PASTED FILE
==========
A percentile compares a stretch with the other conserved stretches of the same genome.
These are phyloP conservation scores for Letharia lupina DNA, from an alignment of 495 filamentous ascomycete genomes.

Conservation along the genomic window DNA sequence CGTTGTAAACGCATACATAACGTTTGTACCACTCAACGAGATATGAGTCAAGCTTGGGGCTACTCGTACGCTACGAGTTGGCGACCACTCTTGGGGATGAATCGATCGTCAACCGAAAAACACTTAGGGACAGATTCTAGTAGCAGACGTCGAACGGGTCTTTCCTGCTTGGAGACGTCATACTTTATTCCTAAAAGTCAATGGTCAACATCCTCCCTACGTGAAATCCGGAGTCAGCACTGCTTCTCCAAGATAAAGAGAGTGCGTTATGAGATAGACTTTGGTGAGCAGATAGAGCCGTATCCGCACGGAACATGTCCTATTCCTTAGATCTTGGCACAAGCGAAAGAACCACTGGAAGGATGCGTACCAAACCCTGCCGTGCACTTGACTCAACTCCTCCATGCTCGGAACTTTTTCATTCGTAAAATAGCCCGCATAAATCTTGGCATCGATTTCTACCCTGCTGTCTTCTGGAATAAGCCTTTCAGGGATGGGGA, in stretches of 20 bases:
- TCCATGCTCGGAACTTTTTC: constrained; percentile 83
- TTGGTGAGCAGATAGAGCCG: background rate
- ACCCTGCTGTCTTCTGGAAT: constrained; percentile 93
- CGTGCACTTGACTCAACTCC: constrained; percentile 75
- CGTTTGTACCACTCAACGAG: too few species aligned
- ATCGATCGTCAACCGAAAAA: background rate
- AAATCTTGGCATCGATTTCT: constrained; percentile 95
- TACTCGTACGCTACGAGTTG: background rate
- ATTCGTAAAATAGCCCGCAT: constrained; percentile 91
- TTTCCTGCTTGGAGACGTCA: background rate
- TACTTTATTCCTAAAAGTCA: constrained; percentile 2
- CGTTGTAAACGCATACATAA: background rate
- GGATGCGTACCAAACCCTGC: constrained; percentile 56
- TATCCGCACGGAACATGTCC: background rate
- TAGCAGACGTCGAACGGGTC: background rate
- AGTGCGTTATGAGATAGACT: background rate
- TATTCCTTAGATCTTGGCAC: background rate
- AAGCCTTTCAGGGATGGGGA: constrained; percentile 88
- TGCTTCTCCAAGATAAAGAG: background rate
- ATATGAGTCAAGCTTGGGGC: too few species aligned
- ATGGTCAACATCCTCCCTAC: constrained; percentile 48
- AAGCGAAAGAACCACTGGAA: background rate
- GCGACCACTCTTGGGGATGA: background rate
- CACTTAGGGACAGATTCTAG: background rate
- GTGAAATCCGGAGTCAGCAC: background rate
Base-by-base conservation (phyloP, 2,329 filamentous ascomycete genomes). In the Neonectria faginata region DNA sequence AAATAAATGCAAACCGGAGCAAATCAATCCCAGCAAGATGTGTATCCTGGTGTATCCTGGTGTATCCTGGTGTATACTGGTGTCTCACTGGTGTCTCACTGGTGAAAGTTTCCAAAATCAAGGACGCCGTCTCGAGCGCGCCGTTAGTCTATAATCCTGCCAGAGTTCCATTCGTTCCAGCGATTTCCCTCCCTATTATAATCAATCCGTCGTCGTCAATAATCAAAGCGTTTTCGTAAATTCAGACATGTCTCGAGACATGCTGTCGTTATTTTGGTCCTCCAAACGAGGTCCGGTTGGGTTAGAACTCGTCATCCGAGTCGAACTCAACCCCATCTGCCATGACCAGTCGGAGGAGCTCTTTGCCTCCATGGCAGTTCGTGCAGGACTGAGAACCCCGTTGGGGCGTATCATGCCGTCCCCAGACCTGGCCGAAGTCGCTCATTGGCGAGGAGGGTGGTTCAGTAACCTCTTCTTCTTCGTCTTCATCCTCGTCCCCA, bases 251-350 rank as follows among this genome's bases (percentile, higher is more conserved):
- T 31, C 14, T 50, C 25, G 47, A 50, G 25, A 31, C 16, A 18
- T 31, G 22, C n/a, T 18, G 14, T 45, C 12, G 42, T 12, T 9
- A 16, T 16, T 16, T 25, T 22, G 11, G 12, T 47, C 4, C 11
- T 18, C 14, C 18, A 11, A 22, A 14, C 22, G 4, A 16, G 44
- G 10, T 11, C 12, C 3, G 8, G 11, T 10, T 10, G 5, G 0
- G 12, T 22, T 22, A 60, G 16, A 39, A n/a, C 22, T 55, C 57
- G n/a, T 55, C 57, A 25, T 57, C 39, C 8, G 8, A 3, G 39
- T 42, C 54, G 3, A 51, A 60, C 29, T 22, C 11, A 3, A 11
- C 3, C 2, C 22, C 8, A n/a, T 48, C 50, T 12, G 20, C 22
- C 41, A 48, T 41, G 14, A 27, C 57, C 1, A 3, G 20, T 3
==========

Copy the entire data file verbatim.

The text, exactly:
A percentile compares a stretch with the other conserved stretches of the same genome.
These are phyloP conservation scores for Letharia lupina DNA, from an alignment of 495 filamentous ascomycete genomes.

Conservation along the genomic window DNA sequence CGTTGTAAACGCATACATAACGTTTGTACCACTCAACGAGATATGAGTCAAGCTTGGGGCTACTCGTACGCTACGAGTTGGCGACCACTCTTGGGGATGAATCGATCGTCAACCGAAAAACACTTAGGGACAGATTCTAGTAGCAGACGTCGAACGGGTCTTTCCTGCTTGGAGACGTCATACTTTATTCCTAAAAGTCAATGGTCAACATCCTCCCTACGTGAAATCCGGAGTCAGCACTGCTTCTCCAAGATAAAGAGAGTGCGTTATGAGATAGACTTTGGTGAGCAGATAGAGCCGTATCCGCACGGAACATGTCCTATTCCTTAGATCTTGGCACAAGCGAAAGAACCACTGGAAGGATGCGTACCAAACCCTGCCGTGCACTTGACTCAACTCCTCCATGCTCGGAACTTTTTCATTCGTAAAATAGCCCGCATAAATCTTGGCATCGATTTCTACCCTGCTGTCTTCTGGAATAAGCCTTTCAGGGATGGGGA, in stretches of 20 bases:
- TCCATGCTCGGAACTTTTTC: constrained; percentile 83
- TTGGTGAGCAGATAGAGCCG: background rate
- ACCCTGCTGTCTTCTGGAAT: constrained; percentile 93
- CGTGCACTTGACTCAACTCC: constrained; percentile 75
- CGTTTGTACCACTCAACGAG: too few species aligned
- ATCGATCGTCAACCGAAAAA: background rate
- AAATCTTGGCATCGATTTCT: constrained; percentile 95
- TACTCGTACGCTACGAGTTG: background rate
- ATTCGTAAAATAGCCCGCAT: constrained; percentile 91
- TTTCCTGCTTGGAGACGTCA: background rate
- TACTTTATTCCTAAAAGTCA: constrained; percentile 2
- CGTTGTAAACGCATACATAA: background rate
- GGATGCGTACCAAACCCTGC: constrained; percentile 56
- TATCCGCACGGAACATGTCC: background rate
- TAGCAGACGTCGAACGGGTC: background rate
- AGTGCGTTATGAGATAGACT: background rate
- TATTCCTTAGATCTTGGCAC: background rate
- AAGCCTTTCAGGGATGGGGA: constrained; percentile 88
- TGCTTCTCCAAGATAAAGAG: background rate
- ATATGAGTCAAGCTTGGGGC: too few species aligned
- ATGGTCAACATCCTCCCTAC: constrained; percentile 48
- AAGCGAAAGAACCACTGGAA: background rate
- GCGACCACTCTTGGGGATGA: background rate
- CACTTAGGGACAGATTCTAG: background rate
- GTGAAATCCGGAGTCAGCAC: background rate
Base-by-base conservation (phyloP, 2,329 filamentous ascomycete genomes). In the Neonectria faginata region DNA sequence AAATAAATGCAAACCGGAGCAAATCAATCCCAGCAAGATGTGTATCCTGGTGTATCCTGGTGTATCCTGGTGTATACTGGTGTCTCACTGGTGTCTCACTGGTGAAAGTTTCCAAAATCAAGGACGCCGTCTCGAGCGCGCCGTTAGTCTATAATCCTGCCAGAGTTCCATTCGTTCCAGCGATTTCCCTCCCTATTATAATCAATCCGTCGTCGTCAATAATCAAAGCGTTTTCGTAAATTCAGACATGTCTCGAGACATGCTGTCGTTATTTTGGTCCTCCAAACGAGGTCCGGTTGGGTTAGAACTCGTCATCCGAGTCGAACTCAACCCCATCTGCCATGACCAGTCGGAGGAGCTCTTTGCCTCCATGGCAGTTCGTGCAGGACTGAGAACCCCGTTGGGGCGTATCATGCCGTCCCCAGACCTGGCCGAAGTCGCTCATTGGCGAGGAGGGTGGTTCAGTAACCTCTTCTTCTTCGTCTTCATCCTCGTCCCCA, bases 251-350 rank as follows among this genome's bases (percentile, higher is more conserved):
- T 31, C 14, T 50, C 25, G 47, A 50, G 25, A 31, C 16, A 18
- T 31, G 22, C n/a, T 18, G 14, T 45, C 12, G 42, T 12, T 9
- A 16, T 16, T 16, T 25, T 22, G 11, G 12, T 47, C 4, C 11
- T 18, C 14, C 18, A 11, A 22, A 14, C 22, G 4, A 16, G 44
- G 10, T 11, C 12, C 3, G 8, G 11, T 10, T 10, G 5, G 0
- G 12, T 22, T 22, A 60, G 16, A 39, A n/a, C 22, T 55, C 57
- G n/a, T 55, C 57, A 25, T 57, C 39, C 8, G 8, A 3, G 39
- T 42, C 54, G 3, A 51, A 60, C 29, T 22, C 11, A 3, A 11
- C 3, C 2, C 22, C 8, A n/a, T 48, C 50, T 12, G 20, C 22
- C 41, A 48, T 41, G 14, A 27, C 57, C 1, A 3, G 20, T 3